The code snippet below illustrates how the draggingToReorderSingular and draggingToReorderPlural localized strings may be used in a widget's implementation. In this case, one of the two strings is being chosen to use, depending on how many items are being dragged. A string expression is constructing the name of the localized string, adding a suffix of either "Plural" or "Singular".

EXAMPLE (WIDGET IMPLEMENTATION)

if (_inDrag)
  _Uize_Node.setInnerHtml (
    _draggingTooltip,
    m.localize (
      'draggingToReorder' + (_itemsDraggedLength > 1 ? 'Plural' : 'Singular'),
      {totalItems:_itemsDraggedLength}
    )
  )
;

4. Inheritance Tree

The localize instance method's implementation supports "inheriting" localized resources from the widget tree in which a widget resides.

This facility allows us to share localized resources across a number of widgets. In one approach, localized resources may be declared with the page widget when instantiating it. These localized resources are then available to all child widgets in its tree. This is a way for multiple widgets to share common localized resources. Consider the following example...

EXAMPLE

page.set ({
  localized:{deleteConfirmation:'Are you sure you want to delete?'}
});
page.addChild (
  'myChildWidget',
  MyNamespace.MyWidgetClass,
  {localized:{welcomeMessage:'Welcome, {0} of {1}, {2}'}}
);
alert (
  page.children.myChildWidget.localize ('deleteConfirmation')
);
alert (
  page.children.myChildWidget.localize ('welcomeMessage',['Chris','California','USA'])
);

In the above example, a child widget is being added to a page widget instance (which we assume to have already been created). Both the page widget instance and the child widget have values set for the localized state property, declaring localized strings with each. Now, with this setup the first alert statement will display the text "Are you sure you want to delete?", while the second alert statement will display the text "Welcome, Chris of California, USA".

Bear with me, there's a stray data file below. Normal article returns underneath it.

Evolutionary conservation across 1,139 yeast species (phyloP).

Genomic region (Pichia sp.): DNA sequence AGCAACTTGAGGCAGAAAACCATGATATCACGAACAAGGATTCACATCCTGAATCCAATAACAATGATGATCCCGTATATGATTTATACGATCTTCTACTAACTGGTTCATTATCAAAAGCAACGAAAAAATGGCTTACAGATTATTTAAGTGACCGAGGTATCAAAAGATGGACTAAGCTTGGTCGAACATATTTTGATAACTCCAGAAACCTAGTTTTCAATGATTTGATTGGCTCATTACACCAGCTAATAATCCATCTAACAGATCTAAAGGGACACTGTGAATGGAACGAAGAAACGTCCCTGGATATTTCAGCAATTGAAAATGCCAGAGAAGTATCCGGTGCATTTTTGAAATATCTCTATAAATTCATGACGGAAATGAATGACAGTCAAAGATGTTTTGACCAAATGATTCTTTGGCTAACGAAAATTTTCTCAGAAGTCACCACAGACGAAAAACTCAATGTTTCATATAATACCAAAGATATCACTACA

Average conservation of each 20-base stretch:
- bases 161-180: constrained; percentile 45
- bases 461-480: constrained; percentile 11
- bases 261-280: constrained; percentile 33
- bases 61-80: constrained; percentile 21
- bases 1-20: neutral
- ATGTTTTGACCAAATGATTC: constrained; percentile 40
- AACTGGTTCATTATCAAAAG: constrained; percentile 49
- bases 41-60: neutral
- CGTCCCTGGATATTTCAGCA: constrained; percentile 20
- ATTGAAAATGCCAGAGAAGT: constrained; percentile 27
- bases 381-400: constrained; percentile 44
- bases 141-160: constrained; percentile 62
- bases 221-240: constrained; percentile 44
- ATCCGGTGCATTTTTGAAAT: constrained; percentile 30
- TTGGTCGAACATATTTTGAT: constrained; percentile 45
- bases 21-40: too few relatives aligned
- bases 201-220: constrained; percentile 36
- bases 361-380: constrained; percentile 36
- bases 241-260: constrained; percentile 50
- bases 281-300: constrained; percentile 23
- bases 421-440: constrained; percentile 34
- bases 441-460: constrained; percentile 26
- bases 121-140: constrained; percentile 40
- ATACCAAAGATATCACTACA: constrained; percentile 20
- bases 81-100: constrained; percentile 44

Even though the deleteConfirmation localized string is not declared for the myChildWidget instance, the call to the localize method on this instance results in the localized string being found in the parent page widget's localized state property. Thus, any widget anywhere in this page widget's widget tree can utilize the deleteConfirmation localized string that is declared with the page widget. Child widgets can still override this localized string value by declaring their own localized version with different wording. If we extend on the previous example...

EXAMPLE

page.set ({
  localized:{deleteConfirmation:'Are you sure you want to delete?'}
});
page.addChild (
  'myChildWidget',
  MyNamespace.MyWidgetClass,
  {
    localized:{
      welcomeMessage:'Welcome, {0} of {1}, {2}',
      deleteConfirmation:'Are you sure you want to delete the selected items?'
    }
  }
);
alert (
  page.children.myChildWidget.localize ('deleteConfirmation')
);
alert (
  page.children.myChildWidget.localize ('welcomeMessage',['Chris','California','USA'])
);

Now, in the above example, the first alert statement will display the text "Are you sure you want to delete the selected items?", instead of the text "Are you sure you want to delete?".

4.1. Parent-child Relationships

Cases may arise where widgets are developed with an expected parent-child relationship.